Science and the Phantasies of Our Time

Science must engage with issues of import while balancing continued and rigorous engagement with long-term work of consequence.

Read Time: 4 minutes


Every age has its particular folly; some scheme, project, or phantasy into which it plunges, spurred on by the love of gain, the necessity of excitement, or the mere force of imitation.” From Charles Mackay: Memoirs of Extraordinary Popular Delusions and the Madness of Crowds. London: Richard Bentley. 2 vols 1841.

In the year since ChatGPT stunned the world with a compelling, easily available, and user-friendly large language model, there has been an extraordinary boom in interest in Artificial Intelligence (AI). Fortunes have been made by companies that trade in goods that are related to AI, and the number of column inches dedicated to AI in public media have soared.

The academic world has not been immune to this. While scholarship on AI has been around for decades, the number of papers published in the field has increased dramatically. There were about twice as many AI papers indexed in the life sciences in 2023 as there were in 2020, and about six times as there were in 2015.

That science is interested in something that has gripped the public imagination and that may have potential to transform aspects of the world is neither surprising, nor a particular problem. The recent growth of scientists’ interest in AI is not unique. A survey of the past couple of decades will show similar bursts of scientific attention to precision medicine, genomics, and climate science, to name a few—all topics that are worthwhile and merit attention. But the question becomes one that is more fundamental about the nature of science itself: how do we balance interest in what is currently salient with the necessary long-arc work of science to build knowledge that stands the test of time?

This is where matters get complicated. There are two forces that ineluctably push science to engage quickly in work that is “hot.”

First, as we have written before, much of the work of science requires funding support. And funding agencies are themselves under pressure to demonstrate that they support “important” work. We empathize with the funder who finds themselves in the position of defending a portfolio that does not include work on AI when their board asks what they are doing about this hot topic area. Or, over the past decade, what a funder may have been doing on precision medicine, when asked by the same apocryphal board member.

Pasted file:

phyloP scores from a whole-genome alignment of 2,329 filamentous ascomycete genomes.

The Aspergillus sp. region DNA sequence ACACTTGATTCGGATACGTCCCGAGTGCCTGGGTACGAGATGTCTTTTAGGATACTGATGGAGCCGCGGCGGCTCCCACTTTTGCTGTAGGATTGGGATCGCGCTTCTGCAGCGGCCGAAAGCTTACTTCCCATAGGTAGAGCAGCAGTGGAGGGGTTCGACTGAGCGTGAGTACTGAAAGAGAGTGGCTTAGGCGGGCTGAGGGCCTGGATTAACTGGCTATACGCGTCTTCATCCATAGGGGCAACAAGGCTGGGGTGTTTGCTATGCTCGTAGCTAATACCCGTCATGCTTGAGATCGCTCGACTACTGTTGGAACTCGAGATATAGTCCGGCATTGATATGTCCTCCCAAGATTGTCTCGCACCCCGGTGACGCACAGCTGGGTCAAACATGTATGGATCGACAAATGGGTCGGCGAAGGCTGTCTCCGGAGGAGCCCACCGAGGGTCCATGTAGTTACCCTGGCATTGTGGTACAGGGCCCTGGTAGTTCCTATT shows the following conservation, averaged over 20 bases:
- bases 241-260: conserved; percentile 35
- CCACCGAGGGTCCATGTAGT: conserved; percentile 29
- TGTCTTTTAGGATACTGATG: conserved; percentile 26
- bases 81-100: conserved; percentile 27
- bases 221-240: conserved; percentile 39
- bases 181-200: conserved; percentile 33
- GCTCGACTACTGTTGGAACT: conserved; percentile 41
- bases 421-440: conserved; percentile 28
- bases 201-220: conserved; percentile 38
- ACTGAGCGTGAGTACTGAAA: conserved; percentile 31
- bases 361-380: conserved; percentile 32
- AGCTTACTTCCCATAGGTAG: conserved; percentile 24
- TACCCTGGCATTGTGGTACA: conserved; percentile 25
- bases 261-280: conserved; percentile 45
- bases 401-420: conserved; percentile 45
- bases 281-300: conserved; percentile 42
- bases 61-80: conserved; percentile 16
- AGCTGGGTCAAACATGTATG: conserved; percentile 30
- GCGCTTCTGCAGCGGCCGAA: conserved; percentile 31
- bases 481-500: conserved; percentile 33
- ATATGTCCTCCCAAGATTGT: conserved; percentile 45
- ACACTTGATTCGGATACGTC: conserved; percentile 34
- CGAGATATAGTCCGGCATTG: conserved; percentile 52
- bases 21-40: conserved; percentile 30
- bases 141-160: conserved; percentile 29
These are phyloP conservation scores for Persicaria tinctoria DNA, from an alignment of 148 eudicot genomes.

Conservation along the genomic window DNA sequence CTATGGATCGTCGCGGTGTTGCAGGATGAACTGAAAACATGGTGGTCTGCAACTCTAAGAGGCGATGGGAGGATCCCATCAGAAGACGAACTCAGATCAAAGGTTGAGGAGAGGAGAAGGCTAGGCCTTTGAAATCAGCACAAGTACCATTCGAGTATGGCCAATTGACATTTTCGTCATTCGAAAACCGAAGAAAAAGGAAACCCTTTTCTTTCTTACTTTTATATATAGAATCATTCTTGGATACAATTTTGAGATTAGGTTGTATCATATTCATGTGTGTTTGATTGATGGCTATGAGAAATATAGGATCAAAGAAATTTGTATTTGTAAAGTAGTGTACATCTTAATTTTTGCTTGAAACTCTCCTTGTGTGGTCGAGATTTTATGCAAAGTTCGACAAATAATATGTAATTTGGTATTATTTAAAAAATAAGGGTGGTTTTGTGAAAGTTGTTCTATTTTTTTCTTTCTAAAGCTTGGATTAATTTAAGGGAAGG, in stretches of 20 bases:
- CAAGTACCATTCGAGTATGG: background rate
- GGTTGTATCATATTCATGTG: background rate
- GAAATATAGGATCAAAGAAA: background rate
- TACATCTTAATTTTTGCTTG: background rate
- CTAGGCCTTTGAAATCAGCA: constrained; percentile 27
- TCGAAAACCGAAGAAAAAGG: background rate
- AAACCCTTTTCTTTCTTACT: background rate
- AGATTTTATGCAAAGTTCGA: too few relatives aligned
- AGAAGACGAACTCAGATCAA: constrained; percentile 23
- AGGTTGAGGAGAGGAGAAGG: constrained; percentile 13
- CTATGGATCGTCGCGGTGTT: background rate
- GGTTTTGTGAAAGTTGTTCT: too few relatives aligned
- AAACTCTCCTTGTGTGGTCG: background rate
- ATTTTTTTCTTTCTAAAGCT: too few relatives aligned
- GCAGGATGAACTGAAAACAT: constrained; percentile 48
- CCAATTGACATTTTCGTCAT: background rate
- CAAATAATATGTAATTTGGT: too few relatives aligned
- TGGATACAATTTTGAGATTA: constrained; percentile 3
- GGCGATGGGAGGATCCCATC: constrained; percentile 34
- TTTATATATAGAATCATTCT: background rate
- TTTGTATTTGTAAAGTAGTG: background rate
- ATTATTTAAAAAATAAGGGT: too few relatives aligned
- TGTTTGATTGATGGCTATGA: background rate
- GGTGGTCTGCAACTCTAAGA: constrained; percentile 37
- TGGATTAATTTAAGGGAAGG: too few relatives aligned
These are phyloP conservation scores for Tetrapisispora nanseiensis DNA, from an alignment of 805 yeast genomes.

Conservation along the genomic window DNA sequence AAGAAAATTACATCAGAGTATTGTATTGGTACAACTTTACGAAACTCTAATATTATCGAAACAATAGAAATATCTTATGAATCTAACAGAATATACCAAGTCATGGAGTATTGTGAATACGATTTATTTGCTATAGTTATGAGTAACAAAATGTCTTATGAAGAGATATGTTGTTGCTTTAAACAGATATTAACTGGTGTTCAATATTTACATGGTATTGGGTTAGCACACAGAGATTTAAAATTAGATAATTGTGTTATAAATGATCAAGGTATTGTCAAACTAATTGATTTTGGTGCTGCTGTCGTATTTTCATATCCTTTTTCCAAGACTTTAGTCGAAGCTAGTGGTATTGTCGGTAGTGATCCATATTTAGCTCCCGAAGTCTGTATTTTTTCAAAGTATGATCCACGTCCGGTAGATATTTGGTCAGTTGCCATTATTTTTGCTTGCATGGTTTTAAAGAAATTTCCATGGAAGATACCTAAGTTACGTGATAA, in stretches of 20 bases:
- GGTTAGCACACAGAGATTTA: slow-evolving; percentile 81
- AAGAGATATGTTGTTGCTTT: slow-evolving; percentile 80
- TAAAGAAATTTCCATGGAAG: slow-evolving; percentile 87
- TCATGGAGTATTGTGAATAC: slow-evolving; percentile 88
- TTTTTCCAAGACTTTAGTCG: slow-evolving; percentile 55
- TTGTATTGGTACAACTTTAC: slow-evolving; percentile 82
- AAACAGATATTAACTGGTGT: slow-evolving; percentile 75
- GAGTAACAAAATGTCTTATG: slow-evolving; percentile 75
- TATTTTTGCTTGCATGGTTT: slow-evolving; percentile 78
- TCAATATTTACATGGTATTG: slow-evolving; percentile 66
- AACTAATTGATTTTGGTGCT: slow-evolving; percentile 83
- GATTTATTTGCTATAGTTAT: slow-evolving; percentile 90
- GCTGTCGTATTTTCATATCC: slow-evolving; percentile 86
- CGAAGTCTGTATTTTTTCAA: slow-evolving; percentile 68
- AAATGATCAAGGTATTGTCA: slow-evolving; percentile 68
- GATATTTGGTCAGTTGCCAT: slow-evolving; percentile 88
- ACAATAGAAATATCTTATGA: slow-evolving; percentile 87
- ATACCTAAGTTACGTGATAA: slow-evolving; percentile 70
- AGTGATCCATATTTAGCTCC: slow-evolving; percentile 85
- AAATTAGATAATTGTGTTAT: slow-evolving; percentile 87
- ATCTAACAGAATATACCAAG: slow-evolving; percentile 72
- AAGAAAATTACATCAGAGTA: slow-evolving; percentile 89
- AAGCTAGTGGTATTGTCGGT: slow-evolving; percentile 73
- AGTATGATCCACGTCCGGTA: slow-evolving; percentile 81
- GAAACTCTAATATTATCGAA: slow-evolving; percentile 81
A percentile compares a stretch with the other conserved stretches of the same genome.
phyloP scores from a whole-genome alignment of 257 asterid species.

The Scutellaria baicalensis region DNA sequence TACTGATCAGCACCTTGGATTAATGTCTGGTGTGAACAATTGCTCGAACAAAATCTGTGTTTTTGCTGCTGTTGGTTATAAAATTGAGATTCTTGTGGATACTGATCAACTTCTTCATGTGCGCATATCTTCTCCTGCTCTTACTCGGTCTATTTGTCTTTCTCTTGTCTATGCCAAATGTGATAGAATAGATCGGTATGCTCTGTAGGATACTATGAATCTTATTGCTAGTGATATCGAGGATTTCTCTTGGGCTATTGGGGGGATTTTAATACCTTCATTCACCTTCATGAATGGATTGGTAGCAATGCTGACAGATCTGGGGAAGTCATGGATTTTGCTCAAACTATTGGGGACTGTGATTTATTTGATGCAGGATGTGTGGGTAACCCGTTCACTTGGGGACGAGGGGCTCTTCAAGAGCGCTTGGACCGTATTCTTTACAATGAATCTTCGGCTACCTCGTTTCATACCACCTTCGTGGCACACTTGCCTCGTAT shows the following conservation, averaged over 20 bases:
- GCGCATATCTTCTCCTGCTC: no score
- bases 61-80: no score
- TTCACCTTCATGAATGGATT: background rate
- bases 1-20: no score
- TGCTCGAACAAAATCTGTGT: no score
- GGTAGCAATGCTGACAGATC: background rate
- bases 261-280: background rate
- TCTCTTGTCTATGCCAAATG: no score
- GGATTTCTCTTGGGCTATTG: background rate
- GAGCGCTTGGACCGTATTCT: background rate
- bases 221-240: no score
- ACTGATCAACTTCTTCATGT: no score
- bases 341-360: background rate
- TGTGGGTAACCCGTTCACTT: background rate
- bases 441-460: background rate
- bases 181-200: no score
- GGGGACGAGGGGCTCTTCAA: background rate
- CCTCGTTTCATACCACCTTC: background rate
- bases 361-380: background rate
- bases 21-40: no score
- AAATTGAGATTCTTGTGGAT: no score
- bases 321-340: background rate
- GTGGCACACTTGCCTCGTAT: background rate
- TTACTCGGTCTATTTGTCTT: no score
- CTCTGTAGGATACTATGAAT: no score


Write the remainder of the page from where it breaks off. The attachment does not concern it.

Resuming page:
Second, academic journals, while aiming to publish science that stands the test of time, also want to stand out and need to show their readers that they are publishing about issues that are on everyone’s mind.

The scientist then is simply following both the money and journal editors by leaning into topics that are in the moment de rigueur. This, however, occasions two challenges.

First, funding and publication opportunities are both finite spaces. By pushing headlong into new areas, science runs the risk of crowding out opportunity for work that is also important but is simply not getting attention in the moment. This was, for example, a critique we had with the rush into precision medicine; not that this field was unworthy of consideration, but that the area was crowding out other work that was vital towards improving population health.

Second, one worries about the generations of scientists who run the risk of being bereft of building expertise and depth over a career if we expect scientists to do work that flits, Magpie-like, between areas that happen to have caught the public eye.

The solution? In many ways the answer is simple. Yes, science needs to engage with issues of contemporary import, but that has to be balanced with a continued and rigorous engagement with other long-term work of consequence. Some scientists will find ways to integrate AI as a tool to extend and improve their work, to make their work more useful; others may not. And so, science needs the help of funders and publishers—critical elements of the industry of science—to keep an eye on the wider field, to continue to support a smorgasbord of interests. Perhaps surfacing this challenge can nudge us to reflection, to avoid the potentially distracting follies, or at least to keep them in balance with the other work that to which science should remain committed.